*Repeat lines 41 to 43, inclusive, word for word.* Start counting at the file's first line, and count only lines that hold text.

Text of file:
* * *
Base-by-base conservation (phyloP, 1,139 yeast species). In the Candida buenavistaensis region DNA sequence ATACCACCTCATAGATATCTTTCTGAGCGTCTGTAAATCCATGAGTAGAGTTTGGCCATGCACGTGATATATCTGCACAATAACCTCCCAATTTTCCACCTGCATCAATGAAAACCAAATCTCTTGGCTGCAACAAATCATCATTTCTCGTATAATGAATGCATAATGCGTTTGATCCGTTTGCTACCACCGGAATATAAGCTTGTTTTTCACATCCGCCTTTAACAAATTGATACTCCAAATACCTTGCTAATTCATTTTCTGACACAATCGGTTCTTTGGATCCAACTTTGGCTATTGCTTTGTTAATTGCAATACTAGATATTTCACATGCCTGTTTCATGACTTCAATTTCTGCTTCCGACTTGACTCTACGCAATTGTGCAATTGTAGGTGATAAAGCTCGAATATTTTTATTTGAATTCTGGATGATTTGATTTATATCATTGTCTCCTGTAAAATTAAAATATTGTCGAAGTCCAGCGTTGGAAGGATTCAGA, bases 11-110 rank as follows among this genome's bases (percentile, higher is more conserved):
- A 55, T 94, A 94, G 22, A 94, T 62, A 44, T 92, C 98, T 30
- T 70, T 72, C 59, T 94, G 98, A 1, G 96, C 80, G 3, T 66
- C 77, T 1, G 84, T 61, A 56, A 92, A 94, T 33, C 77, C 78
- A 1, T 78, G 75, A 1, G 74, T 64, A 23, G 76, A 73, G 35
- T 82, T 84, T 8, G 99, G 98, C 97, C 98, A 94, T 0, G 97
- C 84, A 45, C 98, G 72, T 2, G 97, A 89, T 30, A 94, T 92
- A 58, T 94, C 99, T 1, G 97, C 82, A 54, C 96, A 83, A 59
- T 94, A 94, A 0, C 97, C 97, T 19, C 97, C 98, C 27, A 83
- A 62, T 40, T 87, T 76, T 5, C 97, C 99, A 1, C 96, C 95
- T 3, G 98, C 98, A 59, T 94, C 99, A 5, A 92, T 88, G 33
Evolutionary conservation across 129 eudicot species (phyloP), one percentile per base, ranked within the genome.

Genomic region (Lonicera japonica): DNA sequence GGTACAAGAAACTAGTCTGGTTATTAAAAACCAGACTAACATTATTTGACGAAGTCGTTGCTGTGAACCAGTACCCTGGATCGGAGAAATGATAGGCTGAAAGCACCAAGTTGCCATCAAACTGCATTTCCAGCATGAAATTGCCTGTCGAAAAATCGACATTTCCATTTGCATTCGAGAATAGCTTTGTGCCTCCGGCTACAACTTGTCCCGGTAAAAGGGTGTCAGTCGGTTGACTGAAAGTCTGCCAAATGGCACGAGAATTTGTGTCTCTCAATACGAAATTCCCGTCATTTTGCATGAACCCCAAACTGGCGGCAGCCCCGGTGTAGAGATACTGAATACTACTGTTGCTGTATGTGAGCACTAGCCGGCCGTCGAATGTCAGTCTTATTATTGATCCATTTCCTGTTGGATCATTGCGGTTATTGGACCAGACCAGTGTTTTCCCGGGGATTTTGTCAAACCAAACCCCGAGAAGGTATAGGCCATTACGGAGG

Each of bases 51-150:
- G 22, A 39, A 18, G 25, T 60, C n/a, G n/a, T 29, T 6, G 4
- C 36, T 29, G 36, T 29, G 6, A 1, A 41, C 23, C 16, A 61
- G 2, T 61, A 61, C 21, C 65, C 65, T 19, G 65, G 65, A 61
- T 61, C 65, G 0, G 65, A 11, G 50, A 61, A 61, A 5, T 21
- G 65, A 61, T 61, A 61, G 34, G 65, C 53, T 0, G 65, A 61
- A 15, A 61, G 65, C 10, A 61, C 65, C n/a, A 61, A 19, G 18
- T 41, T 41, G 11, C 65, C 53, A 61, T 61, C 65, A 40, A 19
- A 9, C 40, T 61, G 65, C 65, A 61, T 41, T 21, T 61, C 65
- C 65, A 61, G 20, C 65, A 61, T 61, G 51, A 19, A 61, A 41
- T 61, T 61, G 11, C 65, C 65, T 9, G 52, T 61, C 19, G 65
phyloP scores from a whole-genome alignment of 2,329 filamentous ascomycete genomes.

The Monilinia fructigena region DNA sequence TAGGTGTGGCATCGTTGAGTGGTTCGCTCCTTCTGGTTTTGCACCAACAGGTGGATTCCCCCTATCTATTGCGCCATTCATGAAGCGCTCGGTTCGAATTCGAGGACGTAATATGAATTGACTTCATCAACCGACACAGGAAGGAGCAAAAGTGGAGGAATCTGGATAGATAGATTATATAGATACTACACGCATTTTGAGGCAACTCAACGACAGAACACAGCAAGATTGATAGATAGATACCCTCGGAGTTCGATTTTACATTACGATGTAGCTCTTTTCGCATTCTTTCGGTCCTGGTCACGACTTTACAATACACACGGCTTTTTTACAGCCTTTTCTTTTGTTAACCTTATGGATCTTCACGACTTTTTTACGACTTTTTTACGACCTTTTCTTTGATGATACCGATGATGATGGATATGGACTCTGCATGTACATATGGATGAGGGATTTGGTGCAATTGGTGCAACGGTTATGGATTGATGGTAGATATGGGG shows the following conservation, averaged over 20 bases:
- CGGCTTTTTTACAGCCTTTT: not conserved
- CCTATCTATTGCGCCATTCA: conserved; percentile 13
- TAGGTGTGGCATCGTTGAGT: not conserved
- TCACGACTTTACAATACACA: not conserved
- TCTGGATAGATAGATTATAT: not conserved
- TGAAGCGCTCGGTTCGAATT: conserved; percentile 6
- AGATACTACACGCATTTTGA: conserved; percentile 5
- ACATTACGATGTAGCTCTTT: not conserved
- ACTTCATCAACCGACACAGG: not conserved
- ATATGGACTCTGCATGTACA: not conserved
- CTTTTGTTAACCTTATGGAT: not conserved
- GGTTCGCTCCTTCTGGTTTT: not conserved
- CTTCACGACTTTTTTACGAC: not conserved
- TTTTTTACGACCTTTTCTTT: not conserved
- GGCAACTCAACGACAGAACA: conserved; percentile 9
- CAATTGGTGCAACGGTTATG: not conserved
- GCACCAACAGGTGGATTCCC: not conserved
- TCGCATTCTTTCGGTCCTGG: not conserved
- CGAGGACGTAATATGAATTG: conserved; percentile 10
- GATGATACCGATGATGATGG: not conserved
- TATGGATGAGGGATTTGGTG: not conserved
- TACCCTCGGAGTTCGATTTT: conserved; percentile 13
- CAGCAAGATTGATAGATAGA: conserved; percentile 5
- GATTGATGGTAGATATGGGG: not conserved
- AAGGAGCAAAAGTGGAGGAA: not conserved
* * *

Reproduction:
- GGCAACTCAACGACAGAACA: conserved; percentile 9
- CAATTGGTGCAACGGTTATG: not conserved
- GCACCAACAGGTGGATTCCC: not conserved